Important: In Excel 2016, Excel Mobile, and Excel for the web, CONCATENATE has been superseded by the CONCAT function. Although CONCATENATE is still available for backward compatibility, you should consider using CONCAT as it is a more robust function.
One of the most common scenarios where you encounter the #VALUE! error with CONCATENATE is when you try to build a string that includes a cell reference that has an error, such as #VALUE!.
In the following example, we want to concatenate D2, E2, and F2, where E2 has a #VALUE! error.
The error in E2 causes the function to display the #VALUE! error. In order for it to work successfully, you will need to replace the error with a value other than the error. You can build a formula that checks for an error in the cell reference, and if it does, display the text string where a 0 appears instead of the error (or you can substitute your own text for 0, but you’ll need to wrap the text in quotes – “Your Text”).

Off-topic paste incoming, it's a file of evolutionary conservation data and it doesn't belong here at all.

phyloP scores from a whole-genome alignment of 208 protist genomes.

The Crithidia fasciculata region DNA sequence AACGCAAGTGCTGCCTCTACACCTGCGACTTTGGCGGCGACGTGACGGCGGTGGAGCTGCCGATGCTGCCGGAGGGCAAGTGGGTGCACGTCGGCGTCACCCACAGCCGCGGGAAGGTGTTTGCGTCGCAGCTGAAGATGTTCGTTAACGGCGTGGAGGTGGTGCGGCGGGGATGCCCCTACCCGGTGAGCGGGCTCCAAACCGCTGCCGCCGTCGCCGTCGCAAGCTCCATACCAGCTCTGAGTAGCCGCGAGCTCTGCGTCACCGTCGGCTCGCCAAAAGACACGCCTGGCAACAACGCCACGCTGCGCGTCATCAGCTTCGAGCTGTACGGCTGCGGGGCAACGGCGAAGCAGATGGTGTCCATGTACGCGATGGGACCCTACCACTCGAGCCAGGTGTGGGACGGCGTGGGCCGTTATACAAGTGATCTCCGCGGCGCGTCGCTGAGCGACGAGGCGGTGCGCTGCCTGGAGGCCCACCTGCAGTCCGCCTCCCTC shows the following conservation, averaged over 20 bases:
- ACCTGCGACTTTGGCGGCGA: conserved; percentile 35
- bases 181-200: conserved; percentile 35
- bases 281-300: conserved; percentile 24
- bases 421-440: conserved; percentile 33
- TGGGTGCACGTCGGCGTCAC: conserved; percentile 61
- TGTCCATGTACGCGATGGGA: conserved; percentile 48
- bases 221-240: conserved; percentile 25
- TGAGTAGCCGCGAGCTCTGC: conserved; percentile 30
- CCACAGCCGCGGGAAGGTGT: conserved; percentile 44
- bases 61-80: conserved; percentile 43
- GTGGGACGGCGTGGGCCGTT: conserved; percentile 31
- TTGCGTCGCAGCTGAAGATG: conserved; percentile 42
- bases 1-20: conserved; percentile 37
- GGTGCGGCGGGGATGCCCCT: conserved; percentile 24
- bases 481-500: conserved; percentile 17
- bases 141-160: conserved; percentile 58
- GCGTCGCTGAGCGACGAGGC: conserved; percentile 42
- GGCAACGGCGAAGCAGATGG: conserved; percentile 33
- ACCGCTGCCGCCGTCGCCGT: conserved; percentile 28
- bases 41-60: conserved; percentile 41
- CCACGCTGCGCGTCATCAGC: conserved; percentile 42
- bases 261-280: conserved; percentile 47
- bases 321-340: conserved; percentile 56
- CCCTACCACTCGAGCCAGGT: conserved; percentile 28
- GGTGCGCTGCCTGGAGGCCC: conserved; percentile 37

A formula like this will work:
=IF(ISERROR(E2),CONCATENATE(D2," ",0," ",F2))
How does that work? The IF function uses the IFERROR function to determine if there is an error in E2, and if there is, the CONCATENATE function combines the values in D2, E2 and F2 (the function replaces the error with a 0), and displays the resulting text string. Note the formula also uses spaces (“ “) to help separate the values.
Fix the #VALUE! error with CONCATENATE in Excel 2003 and older versions
If you are getting the #VALUE! error in Office Excel 2003 or older versions, you will need to uncheck the Transition Formula Evaluation (TFE) option in Excel. Follow the steps outlined in #VALUE! error when concatenating cells to resolve the issue.